photographic collage, 84 1/2 x 56 1/2 in. Pearblossom Highway, 1986.
77x112 1/2 in. David Hockney had an extremely short career in photography, spanning only about four years. However, although photography was only an 'experiment' to him, David was able to develop a completely new style. David Hockney's 'joiners' were actually the result of an accident. David disliked photographs taken with wide-angle lenses in the sixties. Rather than use a wide-angle lens, he took several Polaroid shots of a living room, and glued them together, intending to use it as reference for his painting. When he had completed the final image, David noticed that the picture had created an effect as though the viewer were moving through the photograph. After this incident, he began to experiment with photography more extensively. The photocollages were intended to show movement of the subject in the photograph, as seen from the perspective of the photographer. Cubism, an avant-garde art movement in which the subject is broken up, and reassembled in an abstract manner, was an artistic technique which was used by David Hockney in his original joiners. An example of cubism. His first Polaroid composites were arranged in a grid format, with white spaces between each Polaroid. Paul Kasmin and Jasper Conran, Pembroke Studios, London.
May 1982. Because he disliked the white spaces, David Hockney switched over to digital photography in order to achieve a more seamless photocollage. To create the feeling of movement in his photocollages, David shot his photographs from different perspectives, or at different times. David used a Polaroid for his first attempts at a photocollage. He later switched over to a Pentax 110 digital camera. Because David Hockney only experimented with photography for a short while, he did not have very many works. Here is a review of all them. COMPOSITE POLAROIDS Photocollages David Hockney has always been considered an artist of the pop art era. Although his photocollages include portraits, still lifes, candid photos, and cityscapes, David's work could be considered a category on its own. Photocollages can be found in modern framed artwork, scrapbooks, yearbooks, and even sometimes special photo editing tools. Even online photo editing sites such as Picnik offer a photocollage effect, similar to David Hockney's original photocollage, which showed movement in the subject. The Panography-ish feature allows the user to control the number and the positioning of the component photos, as well as the overall effect of the collage. Why did I choose this photographer? THE END. David held his first American exhibit in 1964, at the Alan Gallery. It was extremely successful, and he was able to sell all of his paintings. While photocollages are mainly seen now in scrapbooks and maybe the occasional piece of living room art, David brought his own signature to it. David's style of photocollage involved an element similar to motion photography. He brought a sense of movement to the final work, creating another dimension. Still Life Blue Guitar, 1982.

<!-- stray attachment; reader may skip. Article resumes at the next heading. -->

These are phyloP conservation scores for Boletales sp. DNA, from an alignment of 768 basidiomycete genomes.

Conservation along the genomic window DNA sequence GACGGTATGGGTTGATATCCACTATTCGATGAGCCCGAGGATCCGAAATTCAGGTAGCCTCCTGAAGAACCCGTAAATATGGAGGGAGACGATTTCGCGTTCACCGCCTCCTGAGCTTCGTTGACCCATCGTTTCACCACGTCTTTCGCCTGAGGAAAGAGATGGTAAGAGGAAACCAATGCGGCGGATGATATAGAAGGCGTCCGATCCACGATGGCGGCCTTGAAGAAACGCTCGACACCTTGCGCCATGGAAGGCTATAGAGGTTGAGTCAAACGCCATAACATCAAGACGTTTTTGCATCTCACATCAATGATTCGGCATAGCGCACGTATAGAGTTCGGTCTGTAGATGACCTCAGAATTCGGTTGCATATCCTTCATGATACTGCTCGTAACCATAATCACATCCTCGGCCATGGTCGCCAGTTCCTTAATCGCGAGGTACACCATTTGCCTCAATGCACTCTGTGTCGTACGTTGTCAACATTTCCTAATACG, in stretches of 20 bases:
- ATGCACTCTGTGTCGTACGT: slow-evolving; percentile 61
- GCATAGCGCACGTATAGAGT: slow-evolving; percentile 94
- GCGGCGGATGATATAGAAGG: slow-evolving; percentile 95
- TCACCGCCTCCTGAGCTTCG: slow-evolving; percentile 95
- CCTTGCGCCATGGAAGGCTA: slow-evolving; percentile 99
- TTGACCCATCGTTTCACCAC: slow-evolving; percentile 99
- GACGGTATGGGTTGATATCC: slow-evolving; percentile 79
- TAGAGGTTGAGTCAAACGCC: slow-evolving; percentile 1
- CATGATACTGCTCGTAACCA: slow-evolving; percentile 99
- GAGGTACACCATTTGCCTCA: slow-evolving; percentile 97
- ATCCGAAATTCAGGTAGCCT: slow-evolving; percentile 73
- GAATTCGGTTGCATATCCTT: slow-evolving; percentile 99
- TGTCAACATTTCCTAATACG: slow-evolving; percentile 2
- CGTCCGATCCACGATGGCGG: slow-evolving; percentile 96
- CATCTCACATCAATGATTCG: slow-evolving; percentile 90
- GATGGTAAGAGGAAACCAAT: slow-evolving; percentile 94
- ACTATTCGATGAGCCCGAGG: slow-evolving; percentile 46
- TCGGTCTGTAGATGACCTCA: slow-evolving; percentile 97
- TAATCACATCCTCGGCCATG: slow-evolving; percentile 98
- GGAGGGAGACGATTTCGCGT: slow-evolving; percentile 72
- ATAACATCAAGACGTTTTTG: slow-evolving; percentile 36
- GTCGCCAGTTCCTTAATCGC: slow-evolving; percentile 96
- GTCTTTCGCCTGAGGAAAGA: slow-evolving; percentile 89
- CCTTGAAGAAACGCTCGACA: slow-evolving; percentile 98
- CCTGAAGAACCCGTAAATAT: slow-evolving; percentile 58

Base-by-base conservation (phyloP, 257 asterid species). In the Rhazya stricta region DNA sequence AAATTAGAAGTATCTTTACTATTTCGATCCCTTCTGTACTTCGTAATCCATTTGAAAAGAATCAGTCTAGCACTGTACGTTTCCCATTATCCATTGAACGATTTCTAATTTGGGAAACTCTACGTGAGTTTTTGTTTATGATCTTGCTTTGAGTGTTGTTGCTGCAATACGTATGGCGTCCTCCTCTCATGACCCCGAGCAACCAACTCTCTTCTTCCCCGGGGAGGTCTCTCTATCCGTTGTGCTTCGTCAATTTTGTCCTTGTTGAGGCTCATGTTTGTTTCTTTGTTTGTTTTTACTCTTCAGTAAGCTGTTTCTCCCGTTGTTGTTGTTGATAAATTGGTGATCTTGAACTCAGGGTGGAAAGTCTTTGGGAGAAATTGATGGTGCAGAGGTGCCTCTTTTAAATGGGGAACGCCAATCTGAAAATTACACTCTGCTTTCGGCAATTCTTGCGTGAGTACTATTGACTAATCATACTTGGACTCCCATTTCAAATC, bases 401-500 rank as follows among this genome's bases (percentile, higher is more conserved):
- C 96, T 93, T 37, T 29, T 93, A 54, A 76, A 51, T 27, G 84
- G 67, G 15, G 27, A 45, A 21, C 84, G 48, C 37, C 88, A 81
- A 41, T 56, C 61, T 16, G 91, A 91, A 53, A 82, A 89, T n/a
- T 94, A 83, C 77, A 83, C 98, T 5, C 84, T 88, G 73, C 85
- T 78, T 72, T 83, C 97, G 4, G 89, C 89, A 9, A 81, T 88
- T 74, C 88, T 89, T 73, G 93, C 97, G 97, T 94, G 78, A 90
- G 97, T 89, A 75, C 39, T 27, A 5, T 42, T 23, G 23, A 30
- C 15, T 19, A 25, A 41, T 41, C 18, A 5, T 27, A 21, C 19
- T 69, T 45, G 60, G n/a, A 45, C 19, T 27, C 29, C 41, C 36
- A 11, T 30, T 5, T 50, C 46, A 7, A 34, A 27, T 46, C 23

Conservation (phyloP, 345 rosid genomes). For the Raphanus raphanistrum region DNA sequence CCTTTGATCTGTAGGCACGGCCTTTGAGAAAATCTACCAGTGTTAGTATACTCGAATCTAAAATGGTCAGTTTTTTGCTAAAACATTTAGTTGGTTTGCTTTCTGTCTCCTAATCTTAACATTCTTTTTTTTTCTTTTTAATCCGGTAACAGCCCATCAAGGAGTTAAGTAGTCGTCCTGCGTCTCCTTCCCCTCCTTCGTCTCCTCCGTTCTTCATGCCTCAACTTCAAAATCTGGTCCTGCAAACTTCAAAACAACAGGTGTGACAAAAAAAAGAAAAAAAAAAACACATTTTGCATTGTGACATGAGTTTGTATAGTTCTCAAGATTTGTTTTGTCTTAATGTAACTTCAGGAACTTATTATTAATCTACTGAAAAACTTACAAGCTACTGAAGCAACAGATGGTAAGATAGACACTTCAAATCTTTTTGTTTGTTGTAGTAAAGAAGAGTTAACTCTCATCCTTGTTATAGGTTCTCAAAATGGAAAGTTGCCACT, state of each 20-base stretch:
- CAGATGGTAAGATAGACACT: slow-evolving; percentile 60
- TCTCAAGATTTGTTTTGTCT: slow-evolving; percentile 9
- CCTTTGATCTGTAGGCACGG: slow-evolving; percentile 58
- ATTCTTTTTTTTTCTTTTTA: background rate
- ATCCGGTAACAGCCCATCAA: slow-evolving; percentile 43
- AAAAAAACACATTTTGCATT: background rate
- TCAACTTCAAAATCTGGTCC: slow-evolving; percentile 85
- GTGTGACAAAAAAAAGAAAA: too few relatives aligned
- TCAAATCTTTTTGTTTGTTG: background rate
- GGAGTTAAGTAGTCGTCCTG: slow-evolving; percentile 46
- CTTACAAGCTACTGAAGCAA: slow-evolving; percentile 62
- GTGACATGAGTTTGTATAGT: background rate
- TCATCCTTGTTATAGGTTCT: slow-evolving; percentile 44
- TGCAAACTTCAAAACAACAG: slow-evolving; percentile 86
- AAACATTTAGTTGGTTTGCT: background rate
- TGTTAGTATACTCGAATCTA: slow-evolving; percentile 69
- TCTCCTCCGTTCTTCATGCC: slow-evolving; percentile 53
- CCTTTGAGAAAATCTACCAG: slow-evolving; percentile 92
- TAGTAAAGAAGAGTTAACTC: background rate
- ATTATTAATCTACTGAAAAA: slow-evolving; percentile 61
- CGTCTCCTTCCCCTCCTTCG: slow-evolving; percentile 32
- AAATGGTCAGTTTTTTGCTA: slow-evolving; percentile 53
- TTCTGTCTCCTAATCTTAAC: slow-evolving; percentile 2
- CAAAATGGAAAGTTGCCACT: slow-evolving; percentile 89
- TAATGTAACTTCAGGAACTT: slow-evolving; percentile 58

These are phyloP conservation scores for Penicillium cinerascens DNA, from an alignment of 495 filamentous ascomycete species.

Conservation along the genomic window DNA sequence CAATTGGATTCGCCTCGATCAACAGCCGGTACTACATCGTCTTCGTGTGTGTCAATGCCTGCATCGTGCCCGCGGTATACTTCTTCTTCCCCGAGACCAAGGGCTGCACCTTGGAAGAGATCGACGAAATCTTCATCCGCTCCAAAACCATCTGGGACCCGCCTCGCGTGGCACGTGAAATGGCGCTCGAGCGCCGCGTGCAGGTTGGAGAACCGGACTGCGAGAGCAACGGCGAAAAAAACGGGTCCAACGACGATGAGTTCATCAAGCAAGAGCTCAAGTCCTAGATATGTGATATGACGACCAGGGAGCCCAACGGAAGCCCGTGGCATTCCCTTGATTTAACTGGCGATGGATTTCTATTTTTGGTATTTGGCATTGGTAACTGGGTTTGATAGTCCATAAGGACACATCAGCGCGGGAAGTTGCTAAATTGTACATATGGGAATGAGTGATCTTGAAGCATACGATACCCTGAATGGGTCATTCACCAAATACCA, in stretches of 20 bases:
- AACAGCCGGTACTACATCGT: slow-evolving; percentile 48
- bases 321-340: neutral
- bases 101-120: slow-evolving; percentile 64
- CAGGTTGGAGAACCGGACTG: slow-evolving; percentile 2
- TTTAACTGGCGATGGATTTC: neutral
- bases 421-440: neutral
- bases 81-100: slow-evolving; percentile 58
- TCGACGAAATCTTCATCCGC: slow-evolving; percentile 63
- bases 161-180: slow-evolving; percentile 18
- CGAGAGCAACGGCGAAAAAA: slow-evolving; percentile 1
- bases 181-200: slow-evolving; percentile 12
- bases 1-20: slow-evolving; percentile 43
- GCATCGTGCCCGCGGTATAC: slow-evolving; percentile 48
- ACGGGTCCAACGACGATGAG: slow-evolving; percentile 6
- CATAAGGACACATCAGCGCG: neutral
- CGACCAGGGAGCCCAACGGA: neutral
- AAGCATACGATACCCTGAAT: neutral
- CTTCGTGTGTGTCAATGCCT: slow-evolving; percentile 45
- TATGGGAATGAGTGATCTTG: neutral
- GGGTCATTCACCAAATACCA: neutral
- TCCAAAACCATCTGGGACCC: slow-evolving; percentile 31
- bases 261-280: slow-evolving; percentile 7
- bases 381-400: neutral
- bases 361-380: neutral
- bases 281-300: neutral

composite polaroid, 24 1/2 x 30 in. Patrick Procktor, Pembroke Studios, London 1982
composite polaroid, 52 1/2 x 21 in. Don and Christopher, 1982
composite polaroid, 31 1/2 x 23 1/4 in. Sun On The Pool, 1982
composite polaroid, 34 3/4 x 36 1/4 in. Nicholas Wilder Studying Picasso, 1982
composite polaroid, 48 1/2 x 26 1/2 in. Celia's Children Albert & George Clark, 1982
composite polaroid, 35 x 23 1/4 in.
Mother, Bradford Yorkshire, 1982
composite polaroid, 56 x 23 1/2 in. Telephone Pole, 1982
photographic collage, 66x40 in. Pearblossom Highway, 11th-18th April 1986, photographic collage, 77x112 1/2 in. Walking In The Zen Garden, Ryoanji Temple, Kyoto 1983
photographic collage, 40 x 62 1/2 in. Robert Littman Floating In a Pool, 1982
photographic collage, 22 1/2 x 30 in. Prehistoric Museum Near Palm Springs, 1982
photographic collage, 84 1/2 x 56 1/2 in. Photographing Annie Leibovitz While She Is Photographing Me, 1982
photographic collage, 25 7/8 x 61 3/4 in. David's work inspired modern photography through his attempts to include not one, but two extra dimensions to photography. He considered photography to be a slightly restrictive media because of its 2D format, which inspired him to create unique photographic collages with both 3D and 4D attributes. Photographers today also aspire to create such depth with their photography.